About the abstract class Extension

The abstract class Extension provides you with an additional method that can be overridden to add additional capabilities to your application extension.  This additional method is described in detail as follows.

shutdown() method

This method is called by the ArcGIS framework when a user closes one of the ArcGIS for Desktop applications in which your application extension resides. You can override this method to release any resource that is no longer necessary when the application is closed.

Persisting objects

It is feasible that you might want or need to store information that is used by your application extension to maintain state between various sessions of a desktop application. To do this, you can utilize Java's externalizable interface. This interface has the following methods that you must provide implementation details for:
To take advantage of this, define your class to implement the externalizable interface and provide your business logic for the two methods. The following code example gives you a skeleton for how the application extension looks like:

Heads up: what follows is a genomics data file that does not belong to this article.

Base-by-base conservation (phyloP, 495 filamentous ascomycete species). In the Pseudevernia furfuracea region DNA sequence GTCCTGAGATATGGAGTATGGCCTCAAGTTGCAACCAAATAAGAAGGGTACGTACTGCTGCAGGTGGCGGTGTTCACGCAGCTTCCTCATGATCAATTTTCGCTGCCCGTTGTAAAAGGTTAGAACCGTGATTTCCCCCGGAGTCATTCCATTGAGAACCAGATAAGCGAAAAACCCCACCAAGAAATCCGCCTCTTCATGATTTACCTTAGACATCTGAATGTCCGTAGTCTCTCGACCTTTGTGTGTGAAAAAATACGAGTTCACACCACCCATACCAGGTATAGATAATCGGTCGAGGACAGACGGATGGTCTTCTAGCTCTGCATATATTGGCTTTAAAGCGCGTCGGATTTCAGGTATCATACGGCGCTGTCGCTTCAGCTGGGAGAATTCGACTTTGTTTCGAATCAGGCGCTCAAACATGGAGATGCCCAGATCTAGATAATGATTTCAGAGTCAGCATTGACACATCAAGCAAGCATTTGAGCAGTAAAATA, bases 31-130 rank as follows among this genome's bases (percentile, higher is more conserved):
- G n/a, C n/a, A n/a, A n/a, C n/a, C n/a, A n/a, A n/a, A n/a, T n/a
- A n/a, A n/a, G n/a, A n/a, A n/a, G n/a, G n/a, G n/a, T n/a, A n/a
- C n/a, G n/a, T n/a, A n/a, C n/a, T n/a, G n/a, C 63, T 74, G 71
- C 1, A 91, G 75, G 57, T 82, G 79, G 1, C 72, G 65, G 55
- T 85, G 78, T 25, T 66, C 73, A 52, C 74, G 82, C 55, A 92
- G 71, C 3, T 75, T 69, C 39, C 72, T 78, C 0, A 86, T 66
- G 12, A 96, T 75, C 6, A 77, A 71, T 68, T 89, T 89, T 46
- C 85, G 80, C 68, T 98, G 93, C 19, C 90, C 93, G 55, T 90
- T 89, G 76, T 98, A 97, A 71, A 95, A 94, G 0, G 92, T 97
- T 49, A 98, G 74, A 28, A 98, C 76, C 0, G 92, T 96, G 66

public class ArcMapExtension extends Extension implements Externalizable{
    @Override public void readExternal(ObjectInput in){}
    @Override public void writeExternal(ObjectOutput out){}
After you have finished adding your business logic to the preceding two methods you are finished. The ArcGIS add-in framework will invoke these methods at the appropriate time when the application extension is being used.

Understanding the config.xml file

When setting all of the properties, the config.xml file was being generated behind the scenes for you. To understand more about how this config.xml file is created, see Understanding the config.xml.

Creating different types of customizations

This topic showed how to create an application extension. However, there are additional types of add-ins that can be created and defined. See the following topics that discuss each type of add-in.

Development licensingDeployment licensing
ArcGIS for Desktop BasicArcGIS for Desktop Basic
ArcGIS for Desktop StandardArcGIS for Desktop Standard
ArcGIS for Desktop AdvancedArcGIS for Desktop Advanced